Re: groupthink gauntlet: MacArthur's ill-fated drive toward the Yalu

From: Chris Taylor (
Date: Fri 30 Jan 2004 - 08:30:35 GMT

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    Two principles: (1) This is almost exactly the same as a religious grouping in that the fitness function for memes is distorted by a meme pool which contains assumptions about the world (themselves other memes
    -- a bit like keeping crap leopards alive by stocking the savannah with really crap legless antelopes); and as with all religions they have memes of mass destruction which allow the discounting of 'alien' memes.
    (2) They (despite being large in number, and possible due to some of the effects in (1)) lack the correct memes in their collective pool to burst their little bubble; this is kind of like the thing about optimum group size when making decisions -- you don't want too many people because ideas get swamped, but otoh you need enough to be sure (in a probabalistic sense) that you have a good proportion of the memes you need (i.e. a large enough para-random sample of those in the wider populace that you don't miss any 'biggies' like 'hang on, aren't China rock hard and backed by the Soviets?').

    That's very brief but I should be in a meeting...

    Btw I am very pro- social science; I see it as at the stage biology was at around Darwin's time -- mostly fact-gathering and classification, trying to find commanalities etc., but with the big picture still just out of reach given the knowledge at the time. Remember that Darwin wasn't crucial to evolutionary theory and he got parts wrong; remember also that biologists (as I'm sure you're aware Scott) still get called stamp collectors by physicists and the like.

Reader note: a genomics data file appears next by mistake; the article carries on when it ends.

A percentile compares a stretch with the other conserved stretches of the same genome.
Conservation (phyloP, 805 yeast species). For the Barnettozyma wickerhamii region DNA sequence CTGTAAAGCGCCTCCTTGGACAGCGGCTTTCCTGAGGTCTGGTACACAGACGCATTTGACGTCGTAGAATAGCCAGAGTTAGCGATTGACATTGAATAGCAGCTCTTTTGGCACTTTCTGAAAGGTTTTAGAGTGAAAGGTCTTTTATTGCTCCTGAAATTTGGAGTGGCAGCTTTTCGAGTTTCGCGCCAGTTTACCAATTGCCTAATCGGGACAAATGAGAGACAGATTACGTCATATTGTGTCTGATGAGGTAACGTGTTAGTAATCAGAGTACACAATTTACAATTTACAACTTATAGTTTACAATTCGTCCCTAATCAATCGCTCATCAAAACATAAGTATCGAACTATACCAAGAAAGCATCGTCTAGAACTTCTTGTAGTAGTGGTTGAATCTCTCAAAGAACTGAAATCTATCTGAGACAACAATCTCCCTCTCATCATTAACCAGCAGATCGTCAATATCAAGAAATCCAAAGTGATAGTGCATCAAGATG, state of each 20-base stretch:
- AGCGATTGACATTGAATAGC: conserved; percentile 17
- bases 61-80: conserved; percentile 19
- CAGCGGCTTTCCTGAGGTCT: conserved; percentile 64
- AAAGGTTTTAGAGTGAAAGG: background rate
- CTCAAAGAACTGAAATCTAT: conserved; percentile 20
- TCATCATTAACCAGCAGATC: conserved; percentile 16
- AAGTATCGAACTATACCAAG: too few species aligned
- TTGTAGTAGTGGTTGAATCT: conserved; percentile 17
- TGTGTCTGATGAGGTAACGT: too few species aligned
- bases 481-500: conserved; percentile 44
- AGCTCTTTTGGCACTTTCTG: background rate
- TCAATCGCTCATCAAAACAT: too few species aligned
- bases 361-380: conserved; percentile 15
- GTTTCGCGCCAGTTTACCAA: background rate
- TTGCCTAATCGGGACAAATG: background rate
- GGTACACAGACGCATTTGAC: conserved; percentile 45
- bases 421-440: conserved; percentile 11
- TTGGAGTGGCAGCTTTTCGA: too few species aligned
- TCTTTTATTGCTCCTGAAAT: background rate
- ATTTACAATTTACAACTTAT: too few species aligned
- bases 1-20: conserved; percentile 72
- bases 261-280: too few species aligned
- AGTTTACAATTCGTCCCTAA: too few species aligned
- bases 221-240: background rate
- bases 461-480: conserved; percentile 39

Where are the gaps that need filling? I'm up for it -- I believe my memetics (which I appreciate isn't everyone's cup of tea) can explain just about anything...

    Cheers, Chris.

    Scott Chase wrote:
    > I'd love to see the resident memeticists stop jawboning about the
    > isolationism of the SSSM and take up the gauntlet of explaining an event
    > in history (a field probably too soft for memeticists) better than a
    > social psychologist named Irving Janis. With social psychology being a
    > "soft" social science this should be an easy one for the memeticists to
    > conquer and raise the flag of Universal Darwinism. Maybe this would take
    > some effort on the isolated memeticists part as they would have to find
    > the source material, Irving Janis's book _Groupthink: Psychological
    > Studies of Policy Decisions and Fiascoes_ (1983. Houghton Mifflin
    > Company. Boston) and merely concentrate on one chapter called "In and
    > Out of North Korea: "The Wrong War with the Wrong Enemy"" which analyses
    > military policy decisions made by Truman and his advisory group when
    > considering the push of MacArthur's forces beyond the 38th parallel in
    > Korea and towards the Yalu river (ie- threateningly close to the Chinese
    > border) in trying to conquer all of Korea for Syngman Rhee's friendly
    > gov't against Kim Il Sung's forces. Truman et al discounted the ChiComs
    > and their bellicose threats and when the push towards the Yalu ensued
    > MacArthur's forces suffered a massive waved assault by the ChiComs.
    > Social scientist Janis looks particularly at the decision making process
    > of Truman and his group, including Dean Acheson resulting in this major
    > confrontation with Chinese forces which, after the defense of the Pusan
    > perimeter and the subsequent landing at Inchon allowing MacArthur's